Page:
December 7, 2011
Sergio Marchionne. Editor-in-Chief's Note: He tells Reuters why the launch of the Fiat 500 went sideways saying, "To be perfectly blunt, the launch was poorly executed because we had a car way earlier than distribution was available," Marchionne said. "We launched too early. It would have been a better launch in January 2012 than in January 2011." Wow. Really? I'm sure the Fiat dealers who shelled out all that money to build "exclusive" Fiat showrooms are absolutely thrilled to hear that. It's nice to see that Sergio categorically refuses to own up to the fact that the Fiat launch was a non-starter because of him. It was his plan, it was his call, and it was his piss-poor decision-making that caused the botched launch of Fiat and cost Fiat dealers a bundle of cash. In short, he screwed it up, big time. But is he going to admit that? Nope. Notevergonnahappen. - PMD
The Wall Street Journal. Editor-in-Chief's Note: In case you're wondering about the efficacy of modern day journalism, let's just say that there's a spectrum of quality out there. Some news sources consistently deliver a quality product, and some never do. But you learn to expect that, for the most part, decent sources get it right more often than not. But when a news source gets a story so fundamentally wrong it makes you wonder. On Tuesday, the Wall Street Journal ran with a story that the "process" to find a successor for Alan Mulally at Ford had begun, then proceeded to name the usual suspects who have been named months ago in countless previous articles (Lewis Booth, Mark Fields, Jim Farley, Joe Hinrichs) and even added a couple of names of their own (Phil Martens, John Krafcik). Except that there's no story here. There's no new urgency to this process, no new discussions, no news period. Will Alan Mulally leave eventually? Of course. But there are no wheels turning or churning in Dearborn at Ford World Headquarters right now. And the moment the WSJ mentioned Phil Martens and John Krafcik, any credibility attached to this story went right out the window. Phil Martens? Please. -PMD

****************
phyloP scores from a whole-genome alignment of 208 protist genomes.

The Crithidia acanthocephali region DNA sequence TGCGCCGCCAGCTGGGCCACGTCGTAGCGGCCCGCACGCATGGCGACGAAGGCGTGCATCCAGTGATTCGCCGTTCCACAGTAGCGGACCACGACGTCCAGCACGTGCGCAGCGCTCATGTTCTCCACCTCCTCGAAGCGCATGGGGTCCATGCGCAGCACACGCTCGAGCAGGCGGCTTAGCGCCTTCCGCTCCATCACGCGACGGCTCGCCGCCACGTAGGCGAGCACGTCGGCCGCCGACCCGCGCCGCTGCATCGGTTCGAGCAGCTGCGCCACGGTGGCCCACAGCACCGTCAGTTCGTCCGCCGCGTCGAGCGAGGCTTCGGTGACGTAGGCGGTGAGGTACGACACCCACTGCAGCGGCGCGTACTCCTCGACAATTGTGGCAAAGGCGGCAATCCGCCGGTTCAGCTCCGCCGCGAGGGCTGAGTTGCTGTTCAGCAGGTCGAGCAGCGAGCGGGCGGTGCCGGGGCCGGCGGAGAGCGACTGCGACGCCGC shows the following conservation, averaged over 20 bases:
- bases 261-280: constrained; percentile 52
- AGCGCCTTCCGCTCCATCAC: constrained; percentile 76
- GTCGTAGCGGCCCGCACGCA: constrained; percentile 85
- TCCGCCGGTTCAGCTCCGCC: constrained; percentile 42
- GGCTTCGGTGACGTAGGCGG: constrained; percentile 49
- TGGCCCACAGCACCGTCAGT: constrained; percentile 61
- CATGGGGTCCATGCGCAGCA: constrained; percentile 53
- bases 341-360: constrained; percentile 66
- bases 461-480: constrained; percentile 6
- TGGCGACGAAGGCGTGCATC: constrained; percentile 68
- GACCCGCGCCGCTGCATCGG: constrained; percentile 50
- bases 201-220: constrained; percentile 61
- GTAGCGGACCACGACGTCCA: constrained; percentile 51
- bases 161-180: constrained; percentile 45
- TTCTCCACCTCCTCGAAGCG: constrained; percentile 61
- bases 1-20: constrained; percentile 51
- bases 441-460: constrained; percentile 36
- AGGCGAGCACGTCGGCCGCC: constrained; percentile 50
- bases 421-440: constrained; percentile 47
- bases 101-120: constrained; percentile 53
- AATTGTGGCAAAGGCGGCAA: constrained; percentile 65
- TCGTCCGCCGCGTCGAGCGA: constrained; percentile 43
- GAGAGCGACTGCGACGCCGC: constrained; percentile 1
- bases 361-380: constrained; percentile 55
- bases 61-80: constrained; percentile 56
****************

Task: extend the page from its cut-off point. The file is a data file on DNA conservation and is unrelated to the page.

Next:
The Lemmings in the Media. Yes, you know who you are. You all ran with the above story as if it were news and you all came off looking like total buffoons in the process. We realize that's a natural state for many of you, but, really?
Toyota. The company is moving some of the global marketing functions for Lexus to California, according to Automotive News. They're starting with a small office at first, but we're betting that will change almost immediately and Lexus will be fully ensconced in SoCal in no time. The question is, what took them so long? Because if they don't get their arms around what's ailing Lexus here, they'll never figure it out.
Shahid Kahn. From the "Bumpers Been Good To Me" File comes word that the 61-year-old owner of automotive supplier Flex-N-Gate (a developer and manufacturer of automotive bumper technology) has bought the Jacksonville Jaguars for $760 million.
Aptera. A final "up" arrow for Aptera, the bold California-based electric vehicle manufacturer that closed its doors last Friday. Just when the company needed critical funding to develop a mid-sized sedan (its Jetsonesque three-wheeled design was intriguing but a non-starter in the market), investor interest in EV company start-ups waned. Paul Wilbur, Aptera CEO and a veteran of Chrysler and ASC (and an old friend of ours) had this to say: "A couple of years ago, there were a lot of people who thought the automobile industry is easy. It isn't." Amen, Paul. Amen. And that's our AE Quote of the Week.